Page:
Q:  Behaviors Caused by BP or by Other Issues


Hi Dr. Phelps,

I happen to be a research nurse (in neuro), but yet I find this disorder baffling, wicked, cruel (to both the one with bp and their spouse), and often intolerable.

My question is the following:

How can you determine what behaviors are caused by BP or other issues ie;  personality disorder, OCD, or just plain immaturity?

My husband has all of these problems. He's bp1 with rapid cycling. He was misdiagnosed last summer as bp2, then went off the deep end (after being placed on little depakote 250mg hs he's 275#) plus increasing the Paxil (which he was started on for both OCD and social anxiety) from 20mg qd to 40mg qd. Since December 2000 he's had 8 hospitalizations for ODs, ideations and self-mutilation. Meds were finally cut from 9 (!) to 4. He's on Lamictal, Neurontin, Paxil and Klonopin (only for sleep disorders).

The reason I ask is, if it's just a matter of bp, then meds can be adjusted. The other comorbid conditions probably are more difficult (perhaps?)and may never really be rectified.

He's in therapy alone (as am I!) plus with me for marital counseling (a major nightmare!).

Thanks for you time.
Lisa

Hello Lisa -- 
Two thoughts: 

Thought 1. As you'll see reflected in other letters here, there's pretty solid agreement amongst mood specialists that rapid cycling can be caused by antidepressants and that an important step in anyone with rapid cycling is to try and (slowly) taper off the antidepressant.  Since Neurontin acts more like an antidepressant (it can induce manic symptoms in a similar fashion) than a mood stabilizer (it is no better than placebo in randomized trials), Neurontin could be viewed in the same category as Paxil -- i.e. both capable of making things worse.  Both might be essential and have been arrived at by a cautious and careful psychopharmacologist, so my thoughts are not "recommendations".   

Further, Klonopin is not generally thought of as a mood stabilizer in the same ranks as lithium, Depakote, carbamazepine -- and now Lamotrigine also, which has several randomized trials supporting it as effective against manic symptoms and depressive symptoms.  However, even lamotrigne is capable of inducing manic symptoms (case reports, my direct experience -- and it isn't rare, either, although it's not clearly common), so it too is not a rock solid mood stabilizer on which to rely.  This means that (again, this may be a very calculated effort on his doctor's part, and I'm only hearing about the part that makes it not look like such a great idea...) he's on 1 medication known to cause rapid cycling in many; one known to cause it in some; one to cause it in a few; and one that doesn't block cycling as well as typical "mood stabilizers".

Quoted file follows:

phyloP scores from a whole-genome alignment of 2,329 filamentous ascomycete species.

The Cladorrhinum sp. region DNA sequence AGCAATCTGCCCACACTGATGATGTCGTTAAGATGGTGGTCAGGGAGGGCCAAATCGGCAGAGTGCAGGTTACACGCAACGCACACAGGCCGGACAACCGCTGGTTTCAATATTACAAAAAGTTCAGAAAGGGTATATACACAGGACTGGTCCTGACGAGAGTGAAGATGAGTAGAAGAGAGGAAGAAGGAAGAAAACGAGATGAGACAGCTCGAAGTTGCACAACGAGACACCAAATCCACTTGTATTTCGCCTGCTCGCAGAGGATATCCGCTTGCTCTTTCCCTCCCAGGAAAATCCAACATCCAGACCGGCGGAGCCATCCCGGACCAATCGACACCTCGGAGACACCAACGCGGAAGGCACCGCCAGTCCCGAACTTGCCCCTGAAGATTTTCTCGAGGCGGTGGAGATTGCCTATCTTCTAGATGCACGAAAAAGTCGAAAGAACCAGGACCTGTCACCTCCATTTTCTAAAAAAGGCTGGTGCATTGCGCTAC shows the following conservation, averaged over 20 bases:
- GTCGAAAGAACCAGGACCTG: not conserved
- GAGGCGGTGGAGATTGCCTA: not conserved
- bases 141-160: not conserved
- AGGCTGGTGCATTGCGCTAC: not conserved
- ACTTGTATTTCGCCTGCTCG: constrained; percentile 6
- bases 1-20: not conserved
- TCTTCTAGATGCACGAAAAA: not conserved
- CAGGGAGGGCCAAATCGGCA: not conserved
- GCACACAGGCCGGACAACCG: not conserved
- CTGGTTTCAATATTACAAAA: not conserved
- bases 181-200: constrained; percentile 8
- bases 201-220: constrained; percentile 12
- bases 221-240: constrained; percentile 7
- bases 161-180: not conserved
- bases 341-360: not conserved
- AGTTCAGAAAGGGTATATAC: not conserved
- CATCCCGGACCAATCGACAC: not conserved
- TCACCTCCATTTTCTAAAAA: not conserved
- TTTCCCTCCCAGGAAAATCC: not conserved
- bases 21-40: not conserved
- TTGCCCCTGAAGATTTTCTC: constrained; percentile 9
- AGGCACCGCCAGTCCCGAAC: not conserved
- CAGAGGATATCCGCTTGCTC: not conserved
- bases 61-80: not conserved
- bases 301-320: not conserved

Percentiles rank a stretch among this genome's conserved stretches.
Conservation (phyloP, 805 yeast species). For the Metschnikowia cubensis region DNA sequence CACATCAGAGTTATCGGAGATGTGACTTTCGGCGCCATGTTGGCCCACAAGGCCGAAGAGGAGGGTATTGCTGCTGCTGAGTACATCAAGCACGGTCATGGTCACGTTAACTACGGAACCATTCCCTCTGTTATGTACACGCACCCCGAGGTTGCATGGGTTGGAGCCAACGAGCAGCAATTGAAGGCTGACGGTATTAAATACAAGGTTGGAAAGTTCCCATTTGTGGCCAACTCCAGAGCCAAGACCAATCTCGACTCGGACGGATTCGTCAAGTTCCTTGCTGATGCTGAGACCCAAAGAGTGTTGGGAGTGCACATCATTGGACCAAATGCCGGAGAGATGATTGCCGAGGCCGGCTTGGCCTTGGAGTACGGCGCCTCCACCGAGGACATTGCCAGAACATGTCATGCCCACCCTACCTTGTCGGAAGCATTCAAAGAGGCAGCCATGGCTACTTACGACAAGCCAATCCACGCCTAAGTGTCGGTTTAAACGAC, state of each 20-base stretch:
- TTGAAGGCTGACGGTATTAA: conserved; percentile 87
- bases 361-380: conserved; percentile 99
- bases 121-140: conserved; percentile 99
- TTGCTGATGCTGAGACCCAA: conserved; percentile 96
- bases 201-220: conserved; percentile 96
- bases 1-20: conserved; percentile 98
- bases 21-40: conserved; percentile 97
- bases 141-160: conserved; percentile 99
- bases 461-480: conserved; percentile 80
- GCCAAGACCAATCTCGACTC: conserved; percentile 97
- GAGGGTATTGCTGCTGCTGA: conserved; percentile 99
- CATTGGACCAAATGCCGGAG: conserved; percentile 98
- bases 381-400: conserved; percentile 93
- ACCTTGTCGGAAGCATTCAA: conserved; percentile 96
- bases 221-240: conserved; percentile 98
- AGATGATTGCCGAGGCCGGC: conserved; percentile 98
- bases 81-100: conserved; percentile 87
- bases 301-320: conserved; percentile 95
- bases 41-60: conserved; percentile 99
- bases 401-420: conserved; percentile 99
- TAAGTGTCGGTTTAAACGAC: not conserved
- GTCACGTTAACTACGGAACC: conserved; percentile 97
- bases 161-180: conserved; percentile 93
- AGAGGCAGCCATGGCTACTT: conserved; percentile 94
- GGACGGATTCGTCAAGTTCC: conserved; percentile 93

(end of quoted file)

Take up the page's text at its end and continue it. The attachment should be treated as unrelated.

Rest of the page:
And that's important re: your next question: 

Thought 2:  OCD is somehow related to bipolar disorder.  Sometimes it looks like people have both.  But at least some of the time I think the "OCD" gets better when the bipolar disorder gets better.  I actually think this happens a lot, but I've not seen others write about it, I've only seen it, or thought I saw it, amongst my patients.  The point, obviously, is that sometimes maybe it wasn't "OCD" after all; and that's important because it means that you don't always have to use an antidepressant to address it. 

Social phobia is a similar story: the "shyness" seems often to go away during manic phases, likewise the social withdrawal -- so is it some symptom that goes with "not-manic", even if the person is not depressed at the time?  However, here unfortunately the social phobia does not seem to improve as much (maybe a little) when mood stabilizers lead to a stable mood course over time.  Then I think about using an antidepressant, including Paxil, although at very low dose and only if the symptoms don't respond to a course of cognitive-behavioral therapy for social phobia.  

Finally, I'd add personality and even "immaturity" to the list of what could potentially change, at least somewhat, with effective treatment of the bipolar disorder; not that it will change, but it could, and -- most importantly, I think -- therefore people should consider, at least in the short run while you wait to see what medications can do, and maybe the therapy too, that the behaviors that would lead to "personality disorder" diagnoses might be treatable (i.e. other than with long-term psychotherapy, which is generally regarded as the treatment for same, although it's effectiveness is uncertain, hard to study).  I could rewrite that sentence but I hope you'll just punctuate it properly for me and proceed. 

Dr. Phelps


Published June, 2001